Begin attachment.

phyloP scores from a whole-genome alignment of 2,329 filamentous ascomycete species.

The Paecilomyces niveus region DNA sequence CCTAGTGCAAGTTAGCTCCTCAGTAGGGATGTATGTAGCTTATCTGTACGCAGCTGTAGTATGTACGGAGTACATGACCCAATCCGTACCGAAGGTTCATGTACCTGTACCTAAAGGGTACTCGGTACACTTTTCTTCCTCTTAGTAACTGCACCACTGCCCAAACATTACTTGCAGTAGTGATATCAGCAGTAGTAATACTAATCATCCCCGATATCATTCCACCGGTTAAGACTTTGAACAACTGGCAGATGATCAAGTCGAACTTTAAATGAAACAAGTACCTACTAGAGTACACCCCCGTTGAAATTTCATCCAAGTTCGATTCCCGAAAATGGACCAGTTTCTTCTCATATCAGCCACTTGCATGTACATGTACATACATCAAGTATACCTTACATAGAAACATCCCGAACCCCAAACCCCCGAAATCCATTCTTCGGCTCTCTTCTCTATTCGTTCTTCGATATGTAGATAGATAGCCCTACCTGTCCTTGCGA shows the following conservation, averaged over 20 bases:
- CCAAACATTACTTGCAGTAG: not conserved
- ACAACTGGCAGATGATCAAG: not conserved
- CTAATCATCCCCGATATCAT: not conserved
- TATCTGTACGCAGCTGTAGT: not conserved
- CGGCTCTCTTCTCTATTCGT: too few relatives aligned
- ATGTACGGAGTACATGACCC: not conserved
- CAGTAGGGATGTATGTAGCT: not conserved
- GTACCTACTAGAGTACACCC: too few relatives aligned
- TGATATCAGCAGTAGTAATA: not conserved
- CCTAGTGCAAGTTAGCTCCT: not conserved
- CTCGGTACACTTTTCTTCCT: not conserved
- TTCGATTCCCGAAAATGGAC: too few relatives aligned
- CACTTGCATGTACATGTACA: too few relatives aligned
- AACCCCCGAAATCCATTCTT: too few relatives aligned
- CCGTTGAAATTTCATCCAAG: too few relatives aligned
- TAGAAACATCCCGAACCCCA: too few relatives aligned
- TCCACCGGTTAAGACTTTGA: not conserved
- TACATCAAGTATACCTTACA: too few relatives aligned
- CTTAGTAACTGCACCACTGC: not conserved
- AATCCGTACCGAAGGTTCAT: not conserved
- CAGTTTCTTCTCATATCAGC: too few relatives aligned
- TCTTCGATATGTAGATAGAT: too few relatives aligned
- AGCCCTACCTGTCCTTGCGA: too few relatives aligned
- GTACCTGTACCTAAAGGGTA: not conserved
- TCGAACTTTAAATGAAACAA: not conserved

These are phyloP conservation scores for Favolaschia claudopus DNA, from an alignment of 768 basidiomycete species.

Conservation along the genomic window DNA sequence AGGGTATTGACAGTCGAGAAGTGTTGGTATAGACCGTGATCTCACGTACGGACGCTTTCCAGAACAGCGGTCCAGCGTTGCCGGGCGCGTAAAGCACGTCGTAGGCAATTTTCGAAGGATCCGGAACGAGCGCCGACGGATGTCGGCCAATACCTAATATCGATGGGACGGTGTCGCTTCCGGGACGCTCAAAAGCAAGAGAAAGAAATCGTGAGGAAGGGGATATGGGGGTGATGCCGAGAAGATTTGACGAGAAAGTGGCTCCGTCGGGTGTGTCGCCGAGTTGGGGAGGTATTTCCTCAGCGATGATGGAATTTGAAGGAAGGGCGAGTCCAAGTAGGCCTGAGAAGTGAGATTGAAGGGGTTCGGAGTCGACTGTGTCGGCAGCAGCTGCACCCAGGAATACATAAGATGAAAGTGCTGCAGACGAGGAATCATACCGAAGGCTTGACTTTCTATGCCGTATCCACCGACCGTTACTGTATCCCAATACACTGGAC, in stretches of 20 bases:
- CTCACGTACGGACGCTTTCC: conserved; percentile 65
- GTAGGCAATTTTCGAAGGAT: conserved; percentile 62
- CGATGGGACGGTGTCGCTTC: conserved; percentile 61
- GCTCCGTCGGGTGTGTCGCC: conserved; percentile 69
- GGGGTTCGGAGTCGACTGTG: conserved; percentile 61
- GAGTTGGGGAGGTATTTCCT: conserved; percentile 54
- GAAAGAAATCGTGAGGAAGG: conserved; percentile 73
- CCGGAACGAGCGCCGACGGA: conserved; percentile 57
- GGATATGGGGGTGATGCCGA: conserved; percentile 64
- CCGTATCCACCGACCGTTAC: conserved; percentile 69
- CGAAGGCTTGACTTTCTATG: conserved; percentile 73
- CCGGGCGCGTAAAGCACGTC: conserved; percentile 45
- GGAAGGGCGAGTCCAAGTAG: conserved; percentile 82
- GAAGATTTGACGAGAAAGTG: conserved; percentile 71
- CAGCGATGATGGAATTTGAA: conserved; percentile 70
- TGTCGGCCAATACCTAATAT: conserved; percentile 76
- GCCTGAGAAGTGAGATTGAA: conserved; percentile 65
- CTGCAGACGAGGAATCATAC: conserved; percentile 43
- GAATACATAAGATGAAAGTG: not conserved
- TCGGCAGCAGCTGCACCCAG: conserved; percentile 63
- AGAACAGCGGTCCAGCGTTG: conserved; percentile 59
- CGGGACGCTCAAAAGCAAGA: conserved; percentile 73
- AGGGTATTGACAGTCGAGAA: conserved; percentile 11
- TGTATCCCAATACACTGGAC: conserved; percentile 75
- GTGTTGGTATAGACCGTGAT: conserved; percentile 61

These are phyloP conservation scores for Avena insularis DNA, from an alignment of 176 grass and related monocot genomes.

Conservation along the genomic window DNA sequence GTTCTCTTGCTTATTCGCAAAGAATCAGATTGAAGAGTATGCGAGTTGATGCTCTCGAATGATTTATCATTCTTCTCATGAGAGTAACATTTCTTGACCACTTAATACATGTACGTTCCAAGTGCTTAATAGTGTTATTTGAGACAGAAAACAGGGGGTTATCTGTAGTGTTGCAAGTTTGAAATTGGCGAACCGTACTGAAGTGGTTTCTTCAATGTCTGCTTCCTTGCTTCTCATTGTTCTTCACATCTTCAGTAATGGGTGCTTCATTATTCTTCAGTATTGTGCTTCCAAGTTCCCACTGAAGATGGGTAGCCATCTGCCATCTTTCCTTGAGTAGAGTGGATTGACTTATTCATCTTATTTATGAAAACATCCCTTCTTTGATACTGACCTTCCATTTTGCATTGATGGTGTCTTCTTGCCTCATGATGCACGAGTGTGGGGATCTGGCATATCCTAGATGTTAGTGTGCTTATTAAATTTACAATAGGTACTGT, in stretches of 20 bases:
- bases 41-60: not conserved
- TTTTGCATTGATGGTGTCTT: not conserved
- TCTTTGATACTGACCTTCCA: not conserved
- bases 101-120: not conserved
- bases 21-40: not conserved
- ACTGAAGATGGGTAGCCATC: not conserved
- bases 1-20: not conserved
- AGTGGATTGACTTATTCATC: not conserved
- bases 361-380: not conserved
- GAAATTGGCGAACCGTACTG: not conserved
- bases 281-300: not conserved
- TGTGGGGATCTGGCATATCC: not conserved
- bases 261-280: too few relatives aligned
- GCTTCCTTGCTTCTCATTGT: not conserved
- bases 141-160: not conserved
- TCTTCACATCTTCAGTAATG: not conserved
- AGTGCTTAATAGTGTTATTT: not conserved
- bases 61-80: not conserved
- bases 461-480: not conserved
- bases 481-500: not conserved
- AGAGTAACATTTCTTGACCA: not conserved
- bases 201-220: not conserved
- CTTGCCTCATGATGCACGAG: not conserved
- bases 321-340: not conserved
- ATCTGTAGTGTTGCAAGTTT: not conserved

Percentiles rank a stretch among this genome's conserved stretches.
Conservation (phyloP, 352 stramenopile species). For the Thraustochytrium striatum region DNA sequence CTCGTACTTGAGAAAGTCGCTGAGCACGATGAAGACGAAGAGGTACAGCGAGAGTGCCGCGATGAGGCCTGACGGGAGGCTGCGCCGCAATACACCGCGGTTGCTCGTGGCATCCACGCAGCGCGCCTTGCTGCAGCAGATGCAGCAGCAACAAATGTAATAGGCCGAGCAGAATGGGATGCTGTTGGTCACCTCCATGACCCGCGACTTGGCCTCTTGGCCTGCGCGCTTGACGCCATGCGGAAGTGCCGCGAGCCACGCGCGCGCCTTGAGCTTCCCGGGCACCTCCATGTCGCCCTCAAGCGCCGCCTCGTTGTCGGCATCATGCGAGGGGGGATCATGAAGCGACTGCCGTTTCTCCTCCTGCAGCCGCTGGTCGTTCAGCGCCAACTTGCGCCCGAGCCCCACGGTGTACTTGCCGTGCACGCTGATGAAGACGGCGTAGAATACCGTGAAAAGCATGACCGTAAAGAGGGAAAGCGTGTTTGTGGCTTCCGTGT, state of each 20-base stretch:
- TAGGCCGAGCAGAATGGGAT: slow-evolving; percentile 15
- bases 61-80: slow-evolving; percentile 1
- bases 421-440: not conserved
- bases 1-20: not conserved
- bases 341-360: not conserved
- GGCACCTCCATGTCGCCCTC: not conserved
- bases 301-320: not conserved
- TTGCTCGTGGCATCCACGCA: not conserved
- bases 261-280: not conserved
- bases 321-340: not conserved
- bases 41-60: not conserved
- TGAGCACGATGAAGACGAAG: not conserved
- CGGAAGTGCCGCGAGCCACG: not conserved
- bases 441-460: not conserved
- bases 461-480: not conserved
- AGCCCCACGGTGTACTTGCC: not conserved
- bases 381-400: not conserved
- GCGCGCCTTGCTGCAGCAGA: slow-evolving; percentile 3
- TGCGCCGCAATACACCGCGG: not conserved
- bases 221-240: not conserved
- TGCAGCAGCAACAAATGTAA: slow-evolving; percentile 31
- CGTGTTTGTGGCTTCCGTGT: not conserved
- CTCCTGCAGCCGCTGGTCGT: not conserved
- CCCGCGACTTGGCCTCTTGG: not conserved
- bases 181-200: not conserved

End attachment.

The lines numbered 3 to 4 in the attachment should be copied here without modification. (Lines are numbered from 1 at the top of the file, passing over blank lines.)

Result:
- CCAAACATTACTTGCAGTAG: not conserved
- ACAACTGGCAGATGATCAAG: not conserved